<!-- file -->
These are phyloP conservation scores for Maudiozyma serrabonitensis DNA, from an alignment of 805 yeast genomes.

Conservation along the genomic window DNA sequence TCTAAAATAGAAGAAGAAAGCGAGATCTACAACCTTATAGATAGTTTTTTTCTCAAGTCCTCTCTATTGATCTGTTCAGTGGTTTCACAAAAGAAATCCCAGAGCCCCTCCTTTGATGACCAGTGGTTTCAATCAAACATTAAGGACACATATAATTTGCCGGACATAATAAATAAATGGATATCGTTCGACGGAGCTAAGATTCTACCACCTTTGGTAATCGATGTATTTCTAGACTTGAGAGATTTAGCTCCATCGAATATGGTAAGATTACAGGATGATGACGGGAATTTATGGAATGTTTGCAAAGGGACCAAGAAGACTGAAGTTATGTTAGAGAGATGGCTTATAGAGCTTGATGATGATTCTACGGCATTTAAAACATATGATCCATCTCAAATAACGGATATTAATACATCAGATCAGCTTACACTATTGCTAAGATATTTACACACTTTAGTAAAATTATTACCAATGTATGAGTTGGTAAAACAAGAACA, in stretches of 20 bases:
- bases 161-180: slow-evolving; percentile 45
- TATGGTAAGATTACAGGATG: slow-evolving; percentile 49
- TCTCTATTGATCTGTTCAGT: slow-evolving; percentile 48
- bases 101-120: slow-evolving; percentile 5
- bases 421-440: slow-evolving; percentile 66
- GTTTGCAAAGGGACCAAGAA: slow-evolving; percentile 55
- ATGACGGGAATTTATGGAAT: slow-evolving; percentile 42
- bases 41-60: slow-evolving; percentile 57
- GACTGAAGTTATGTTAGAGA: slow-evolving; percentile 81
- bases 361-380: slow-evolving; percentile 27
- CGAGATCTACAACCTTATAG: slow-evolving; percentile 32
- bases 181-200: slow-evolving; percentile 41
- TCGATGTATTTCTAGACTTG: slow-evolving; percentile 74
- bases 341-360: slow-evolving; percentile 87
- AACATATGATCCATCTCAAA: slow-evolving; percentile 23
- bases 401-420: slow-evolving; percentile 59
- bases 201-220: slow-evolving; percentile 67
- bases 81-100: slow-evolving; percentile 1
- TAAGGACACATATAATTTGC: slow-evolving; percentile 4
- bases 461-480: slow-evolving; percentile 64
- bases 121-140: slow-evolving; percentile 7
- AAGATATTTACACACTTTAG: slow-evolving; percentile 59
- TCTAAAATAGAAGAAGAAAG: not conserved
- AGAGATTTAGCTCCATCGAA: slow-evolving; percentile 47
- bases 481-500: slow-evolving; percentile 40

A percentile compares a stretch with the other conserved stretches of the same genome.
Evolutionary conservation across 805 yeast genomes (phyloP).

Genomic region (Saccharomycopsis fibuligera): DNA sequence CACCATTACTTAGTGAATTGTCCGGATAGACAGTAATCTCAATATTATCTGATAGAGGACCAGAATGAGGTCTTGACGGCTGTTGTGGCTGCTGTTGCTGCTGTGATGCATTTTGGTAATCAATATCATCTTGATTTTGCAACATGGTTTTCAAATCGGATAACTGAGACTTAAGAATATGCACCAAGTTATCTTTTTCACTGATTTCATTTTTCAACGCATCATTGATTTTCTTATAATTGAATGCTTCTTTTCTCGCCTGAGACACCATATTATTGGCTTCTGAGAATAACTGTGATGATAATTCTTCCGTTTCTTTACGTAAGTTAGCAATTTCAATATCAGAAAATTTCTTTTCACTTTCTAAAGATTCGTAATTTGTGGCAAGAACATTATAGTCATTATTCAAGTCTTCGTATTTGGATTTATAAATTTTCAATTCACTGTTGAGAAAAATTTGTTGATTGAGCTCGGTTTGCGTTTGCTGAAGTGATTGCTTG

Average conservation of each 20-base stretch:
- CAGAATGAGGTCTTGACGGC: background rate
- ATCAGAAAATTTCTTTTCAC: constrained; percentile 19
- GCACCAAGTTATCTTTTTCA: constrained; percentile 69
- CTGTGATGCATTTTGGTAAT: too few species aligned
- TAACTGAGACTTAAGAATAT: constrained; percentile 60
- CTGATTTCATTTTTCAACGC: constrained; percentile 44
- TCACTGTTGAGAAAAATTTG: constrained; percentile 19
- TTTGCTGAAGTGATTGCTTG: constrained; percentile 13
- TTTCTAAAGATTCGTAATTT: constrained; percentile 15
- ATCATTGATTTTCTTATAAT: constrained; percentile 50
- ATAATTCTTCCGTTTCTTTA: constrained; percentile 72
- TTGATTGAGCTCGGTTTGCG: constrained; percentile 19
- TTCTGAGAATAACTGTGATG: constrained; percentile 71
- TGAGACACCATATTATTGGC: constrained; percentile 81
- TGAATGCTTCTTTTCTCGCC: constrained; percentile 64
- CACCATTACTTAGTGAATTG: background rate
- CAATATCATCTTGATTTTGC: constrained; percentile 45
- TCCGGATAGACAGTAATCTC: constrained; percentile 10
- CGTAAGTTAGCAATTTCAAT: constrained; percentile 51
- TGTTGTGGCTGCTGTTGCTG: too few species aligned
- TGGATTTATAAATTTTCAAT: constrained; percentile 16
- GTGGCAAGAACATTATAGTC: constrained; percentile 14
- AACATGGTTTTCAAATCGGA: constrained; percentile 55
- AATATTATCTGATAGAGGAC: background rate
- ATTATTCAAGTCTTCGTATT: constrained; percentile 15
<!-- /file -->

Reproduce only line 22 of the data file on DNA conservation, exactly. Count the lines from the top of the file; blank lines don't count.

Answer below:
- bases 461-480: slow-evolving; percentile 64